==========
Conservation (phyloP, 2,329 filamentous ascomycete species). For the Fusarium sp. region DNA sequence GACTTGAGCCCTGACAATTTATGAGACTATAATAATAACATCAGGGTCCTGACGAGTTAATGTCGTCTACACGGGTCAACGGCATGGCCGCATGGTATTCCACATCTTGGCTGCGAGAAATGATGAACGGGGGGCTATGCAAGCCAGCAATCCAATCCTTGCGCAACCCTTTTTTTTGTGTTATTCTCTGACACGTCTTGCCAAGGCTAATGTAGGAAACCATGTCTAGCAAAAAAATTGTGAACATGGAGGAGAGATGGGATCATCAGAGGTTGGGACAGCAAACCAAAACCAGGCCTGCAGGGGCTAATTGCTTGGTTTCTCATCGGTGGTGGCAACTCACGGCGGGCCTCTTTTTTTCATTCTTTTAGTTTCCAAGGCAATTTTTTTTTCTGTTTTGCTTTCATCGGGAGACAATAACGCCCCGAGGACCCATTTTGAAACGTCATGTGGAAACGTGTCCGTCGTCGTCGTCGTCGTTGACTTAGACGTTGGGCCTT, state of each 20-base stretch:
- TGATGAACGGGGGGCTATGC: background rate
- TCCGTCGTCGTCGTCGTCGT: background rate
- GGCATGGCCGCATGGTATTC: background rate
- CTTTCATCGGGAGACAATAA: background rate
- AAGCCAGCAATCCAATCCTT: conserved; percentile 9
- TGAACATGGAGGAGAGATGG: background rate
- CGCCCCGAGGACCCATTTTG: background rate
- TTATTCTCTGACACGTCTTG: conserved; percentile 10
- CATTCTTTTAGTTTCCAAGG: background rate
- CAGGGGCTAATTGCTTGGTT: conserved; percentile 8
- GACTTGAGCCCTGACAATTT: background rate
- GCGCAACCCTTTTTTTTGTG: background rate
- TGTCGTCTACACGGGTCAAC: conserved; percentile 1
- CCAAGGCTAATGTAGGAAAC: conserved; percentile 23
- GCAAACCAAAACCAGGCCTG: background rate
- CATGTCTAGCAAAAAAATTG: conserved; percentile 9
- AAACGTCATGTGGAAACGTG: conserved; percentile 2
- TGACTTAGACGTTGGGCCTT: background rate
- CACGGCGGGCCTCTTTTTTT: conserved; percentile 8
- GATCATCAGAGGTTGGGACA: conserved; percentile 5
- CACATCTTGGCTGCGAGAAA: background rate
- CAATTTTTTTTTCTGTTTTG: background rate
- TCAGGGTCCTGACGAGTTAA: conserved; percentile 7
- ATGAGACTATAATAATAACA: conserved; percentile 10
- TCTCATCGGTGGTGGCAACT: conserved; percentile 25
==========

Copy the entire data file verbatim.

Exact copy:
Conservation (phyloP, 2,329 filamentous ascomycete species). For the Fusarium sp. region DNA sequence GACTTGAGCCCTGACAATTTATGAGACTATAATAATAACATCAGGGTCCTGACGAGTTAATGTCGTCTACACGGGTCAACGGCATGGCCGCATGGTATTCCACATCTTGGCTGCGAGAAATGATGAACGGGGGGCTATGCAAGCCAGCAATCCAATCCTTGCGCAACCCTTTTTTTTGTGTTATTCTCTGACACGTCTTGCCAAGGCTAATGTAGGAAACCATGTCTAGCAAAAAAATTGTGAACATGGAGGAGAGATGGGATCATCAGAGGTTGGGACAGCAAACCAAAACCAGGCCTGCAGGGGCTAATTGCTTGGTTTCTCATCGGTGGTGGCAACTCACGGCGGGCCTCTTTTTTTCATTCTTTTAGTTTCCAAGGCAATTTTTTTTTCTGTTTTGCTTTCATCGGGAGACAATAACGCCCCGAGGACCCATTTTGAAACGTCATGTGGAAACGTGTCCGTCGTCGTCGTCGTCGTTGACTTAGACGTTGGGCCTT, state of each 20-base stretch:
- TGATGAACGGGGGGCTATGC: background rate
- TCCGTCGTCGTCGTCGTCGT: background rate
- GGCATGGCCGCATGGTATTC: background rate
- CTTTCATCGGGAGACAATAA: background rate
- AAGCCAGCAATCCAATCCTT: conserved; percentile 9
- TGAACATGGAGGAGAGATGG: background rate
- CGCCCCGAGGACCCATTTTG: background rate
- TTATTCTCTGACACGTCTTG: conserved; percentile 10
- CATTCTTTTAGTTTCCAAGG: background rate
- CAGGGGCTAATTGCTTGGTT: conserved; percentile 8
- GACTTGAGCCCTGACAATTT: background rate
- GCGCAACCCTTTTTTTTGTG: background rate
- TGTCGTCTACACGGGTCAAC: conserved; percentile 1
- CCAAGGCTAATGTAGGAAAC: conserved; percentile 23
- GCAAACCAAAACCAGGCCTG: background rate
- CATGTCTAGCAAAAAAATTG: conserved; percentile 9
- AAACGTCATGTGGAAACGTG: conserved; percentile 2
- TGACTTAGACGTTGGGCCTT: background rate
- CACGGCGGGCCTCTTTTTTT: conserved; percentile 8
- GATCATCAGAGGTTGGGACA: conserved; percentile 5
- CACATCTTGGCTGCGAGAAA: background rate
- CAATTTTTTTTTCTGTTTTG: background rate
- TCAGGGTCCTGACGAGTTAA: conserved; percentile 7
- ATGAGACTATAATAATAACA: conserved; percentile 10
- TCTCATCGGTGGTGGCAACT: conserved; percentile 25